The U.S. federal government now spends about $705 billion on health coverage subsidies and tax breaks per year for the 273 million people who are under 65, according to the Congressional Budget Office.
That means the average U.S. resident under age 65 is getting $2,582 in federal health coverage subsidies per year.
The government could also get about $21 billion in health coverage program penalty payments this year. That could reduce average net spending on the subsidies to about $2,509 per U.S. resident under 65.
The CBO included the subsidy and population totals in a new report on federal subsidies for health coverage for people 65.
The CBO is a congressional research office that helps members of Congress understand how programs affect federal finances, and how proposed legislation might affect federal finances. CBO analysts prepared the new report to show policymakers how CBO analysts think about existing federal health coverage subsidy programs when the analysts are looking at how proposed legislation might affect the subsidy programs.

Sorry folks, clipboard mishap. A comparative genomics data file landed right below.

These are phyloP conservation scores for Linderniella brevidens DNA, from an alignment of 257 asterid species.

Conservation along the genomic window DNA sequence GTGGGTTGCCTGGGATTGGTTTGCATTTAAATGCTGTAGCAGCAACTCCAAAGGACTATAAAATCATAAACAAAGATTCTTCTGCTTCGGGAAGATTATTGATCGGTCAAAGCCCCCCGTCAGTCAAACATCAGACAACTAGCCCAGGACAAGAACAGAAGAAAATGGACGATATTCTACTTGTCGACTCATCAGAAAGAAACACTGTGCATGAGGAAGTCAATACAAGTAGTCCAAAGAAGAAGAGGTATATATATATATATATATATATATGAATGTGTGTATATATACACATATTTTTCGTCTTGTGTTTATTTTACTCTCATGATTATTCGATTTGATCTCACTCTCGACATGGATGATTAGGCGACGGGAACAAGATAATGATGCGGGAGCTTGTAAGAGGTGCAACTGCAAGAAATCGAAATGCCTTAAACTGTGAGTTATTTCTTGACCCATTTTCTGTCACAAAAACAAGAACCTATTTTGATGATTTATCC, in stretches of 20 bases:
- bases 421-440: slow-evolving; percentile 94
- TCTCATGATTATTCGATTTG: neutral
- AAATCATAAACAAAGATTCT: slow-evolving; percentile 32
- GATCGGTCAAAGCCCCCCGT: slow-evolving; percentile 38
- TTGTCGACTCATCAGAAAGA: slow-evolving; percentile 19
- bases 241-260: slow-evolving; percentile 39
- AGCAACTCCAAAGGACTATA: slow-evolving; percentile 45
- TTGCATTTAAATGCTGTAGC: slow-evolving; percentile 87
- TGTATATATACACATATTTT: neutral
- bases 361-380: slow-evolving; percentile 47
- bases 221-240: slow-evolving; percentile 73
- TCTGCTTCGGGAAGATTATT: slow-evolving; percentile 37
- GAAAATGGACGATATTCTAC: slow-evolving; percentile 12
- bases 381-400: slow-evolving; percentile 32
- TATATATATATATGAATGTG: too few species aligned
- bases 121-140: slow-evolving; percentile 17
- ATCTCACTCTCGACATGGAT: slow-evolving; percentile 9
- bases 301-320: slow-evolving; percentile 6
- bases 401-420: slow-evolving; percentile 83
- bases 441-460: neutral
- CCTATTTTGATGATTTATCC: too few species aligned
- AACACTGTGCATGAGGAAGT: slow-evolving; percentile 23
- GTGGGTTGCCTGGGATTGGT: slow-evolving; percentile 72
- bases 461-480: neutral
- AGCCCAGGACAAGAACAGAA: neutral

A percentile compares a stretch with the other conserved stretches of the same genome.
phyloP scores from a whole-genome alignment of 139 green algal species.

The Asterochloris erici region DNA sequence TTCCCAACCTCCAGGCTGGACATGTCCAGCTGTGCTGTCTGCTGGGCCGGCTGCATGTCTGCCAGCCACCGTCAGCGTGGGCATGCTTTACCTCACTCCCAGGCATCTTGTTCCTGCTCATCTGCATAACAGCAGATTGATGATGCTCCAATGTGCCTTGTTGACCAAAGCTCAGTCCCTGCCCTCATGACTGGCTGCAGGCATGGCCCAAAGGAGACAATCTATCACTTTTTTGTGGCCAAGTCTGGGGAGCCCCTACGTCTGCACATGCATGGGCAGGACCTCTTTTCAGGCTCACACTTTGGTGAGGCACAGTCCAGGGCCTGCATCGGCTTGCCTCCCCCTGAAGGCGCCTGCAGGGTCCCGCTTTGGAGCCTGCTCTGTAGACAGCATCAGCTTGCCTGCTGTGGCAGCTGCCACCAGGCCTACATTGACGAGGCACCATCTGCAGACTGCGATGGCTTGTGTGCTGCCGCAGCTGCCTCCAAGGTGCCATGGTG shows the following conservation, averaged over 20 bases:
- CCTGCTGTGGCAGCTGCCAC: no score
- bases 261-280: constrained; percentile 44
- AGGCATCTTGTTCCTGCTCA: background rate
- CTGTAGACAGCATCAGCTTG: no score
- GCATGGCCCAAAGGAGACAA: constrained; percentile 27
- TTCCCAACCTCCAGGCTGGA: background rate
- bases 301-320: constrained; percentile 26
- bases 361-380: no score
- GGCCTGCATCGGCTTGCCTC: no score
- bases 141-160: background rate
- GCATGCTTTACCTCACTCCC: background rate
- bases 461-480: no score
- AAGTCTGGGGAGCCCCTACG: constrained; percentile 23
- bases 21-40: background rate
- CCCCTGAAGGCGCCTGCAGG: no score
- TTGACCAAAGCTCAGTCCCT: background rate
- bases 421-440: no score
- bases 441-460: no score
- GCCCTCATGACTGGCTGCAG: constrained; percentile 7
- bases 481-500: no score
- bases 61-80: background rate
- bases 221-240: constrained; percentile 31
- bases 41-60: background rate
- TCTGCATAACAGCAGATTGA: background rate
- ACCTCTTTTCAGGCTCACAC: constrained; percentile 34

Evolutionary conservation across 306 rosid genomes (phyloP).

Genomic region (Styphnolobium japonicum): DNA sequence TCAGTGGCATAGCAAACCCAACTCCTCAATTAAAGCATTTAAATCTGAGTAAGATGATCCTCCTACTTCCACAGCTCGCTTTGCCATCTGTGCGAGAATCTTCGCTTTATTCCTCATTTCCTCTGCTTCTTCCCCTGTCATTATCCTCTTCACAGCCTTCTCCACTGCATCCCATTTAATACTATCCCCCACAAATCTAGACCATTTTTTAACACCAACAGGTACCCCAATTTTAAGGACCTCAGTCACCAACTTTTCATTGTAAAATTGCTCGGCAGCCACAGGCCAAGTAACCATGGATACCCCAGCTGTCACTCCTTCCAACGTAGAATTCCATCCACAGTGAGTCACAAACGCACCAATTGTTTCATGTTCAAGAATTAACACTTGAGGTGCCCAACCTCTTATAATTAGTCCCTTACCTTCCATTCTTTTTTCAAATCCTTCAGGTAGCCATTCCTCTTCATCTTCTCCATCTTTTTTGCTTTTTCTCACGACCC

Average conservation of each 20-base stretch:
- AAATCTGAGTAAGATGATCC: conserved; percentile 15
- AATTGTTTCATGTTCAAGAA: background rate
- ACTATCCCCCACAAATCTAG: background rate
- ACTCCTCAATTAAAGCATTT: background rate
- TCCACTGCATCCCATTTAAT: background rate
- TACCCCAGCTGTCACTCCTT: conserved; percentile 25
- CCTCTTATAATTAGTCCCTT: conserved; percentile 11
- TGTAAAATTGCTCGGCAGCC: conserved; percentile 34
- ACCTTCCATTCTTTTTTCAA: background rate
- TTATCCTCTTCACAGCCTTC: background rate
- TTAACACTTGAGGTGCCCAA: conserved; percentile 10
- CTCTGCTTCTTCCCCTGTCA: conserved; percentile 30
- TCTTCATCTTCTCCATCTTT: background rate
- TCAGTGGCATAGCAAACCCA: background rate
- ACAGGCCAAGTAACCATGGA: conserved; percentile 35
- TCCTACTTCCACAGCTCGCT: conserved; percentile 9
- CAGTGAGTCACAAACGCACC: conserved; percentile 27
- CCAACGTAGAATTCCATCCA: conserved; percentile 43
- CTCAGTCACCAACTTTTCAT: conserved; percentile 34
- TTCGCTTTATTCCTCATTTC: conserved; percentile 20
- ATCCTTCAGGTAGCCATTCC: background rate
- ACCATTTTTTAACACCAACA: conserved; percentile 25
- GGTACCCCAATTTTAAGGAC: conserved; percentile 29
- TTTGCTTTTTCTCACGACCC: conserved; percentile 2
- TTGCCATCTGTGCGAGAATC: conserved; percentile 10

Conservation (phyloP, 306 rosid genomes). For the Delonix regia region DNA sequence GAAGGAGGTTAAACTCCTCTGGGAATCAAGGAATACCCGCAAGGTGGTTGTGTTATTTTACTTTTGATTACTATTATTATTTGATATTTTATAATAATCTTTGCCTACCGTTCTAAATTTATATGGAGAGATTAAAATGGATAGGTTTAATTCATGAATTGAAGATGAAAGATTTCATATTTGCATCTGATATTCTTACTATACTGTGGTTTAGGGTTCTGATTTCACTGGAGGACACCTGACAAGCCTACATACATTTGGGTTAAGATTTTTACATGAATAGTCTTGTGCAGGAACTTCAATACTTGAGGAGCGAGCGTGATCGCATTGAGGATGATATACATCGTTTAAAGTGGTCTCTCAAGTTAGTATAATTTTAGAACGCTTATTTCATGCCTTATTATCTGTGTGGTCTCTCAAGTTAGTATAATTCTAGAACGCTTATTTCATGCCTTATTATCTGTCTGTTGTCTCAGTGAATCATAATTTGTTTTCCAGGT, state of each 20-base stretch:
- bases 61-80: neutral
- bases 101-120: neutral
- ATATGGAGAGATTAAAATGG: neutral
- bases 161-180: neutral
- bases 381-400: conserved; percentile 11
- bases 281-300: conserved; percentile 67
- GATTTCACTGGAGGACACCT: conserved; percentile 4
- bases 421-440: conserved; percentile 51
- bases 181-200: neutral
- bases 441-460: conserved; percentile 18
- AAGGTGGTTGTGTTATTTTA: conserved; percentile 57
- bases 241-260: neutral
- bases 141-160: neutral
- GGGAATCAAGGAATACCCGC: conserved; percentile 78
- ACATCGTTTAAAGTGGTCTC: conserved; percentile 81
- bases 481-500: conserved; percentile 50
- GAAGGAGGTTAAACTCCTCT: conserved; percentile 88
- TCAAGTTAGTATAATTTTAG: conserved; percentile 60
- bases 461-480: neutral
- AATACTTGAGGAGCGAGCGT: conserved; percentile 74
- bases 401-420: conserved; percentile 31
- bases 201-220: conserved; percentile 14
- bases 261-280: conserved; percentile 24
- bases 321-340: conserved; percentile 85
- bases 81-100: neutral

(Related: Conning: ACA Subsidies Look Inefficient)
A copy of the report is available here.
Who Gets What
When the CBO analysts computed the 2018 subsidy totals, they included programs such as the Affordable Care Act premium tax credit program, which could provide about $49 billion in support this year; $4 billion for the ACA Basic Health Program, which provides funding that states can use to set up the equivalent of a managed Medicaid buy-in program for the “near poor”; and the $82 billion for help for people under 65 who qualify for Medicare.
The analysts included the ACA cost-sharing reduction program, which is a program with funding that has been blocked by Republicans in Congress, but set the value for the cost-sharing reduction subsidy program at 0 for 2018.
The analysts counted the value of tax breaks for employment-related coverage as “tax expenditures.”
The tax exclusion for group health benefits will reduce federal government revenue by $266 billion this year, the CBO predicts.
The government may also spend about $1 billion on group health tax credits for small employers, and $5 billion on the income tax deduction for self-employment health insurance.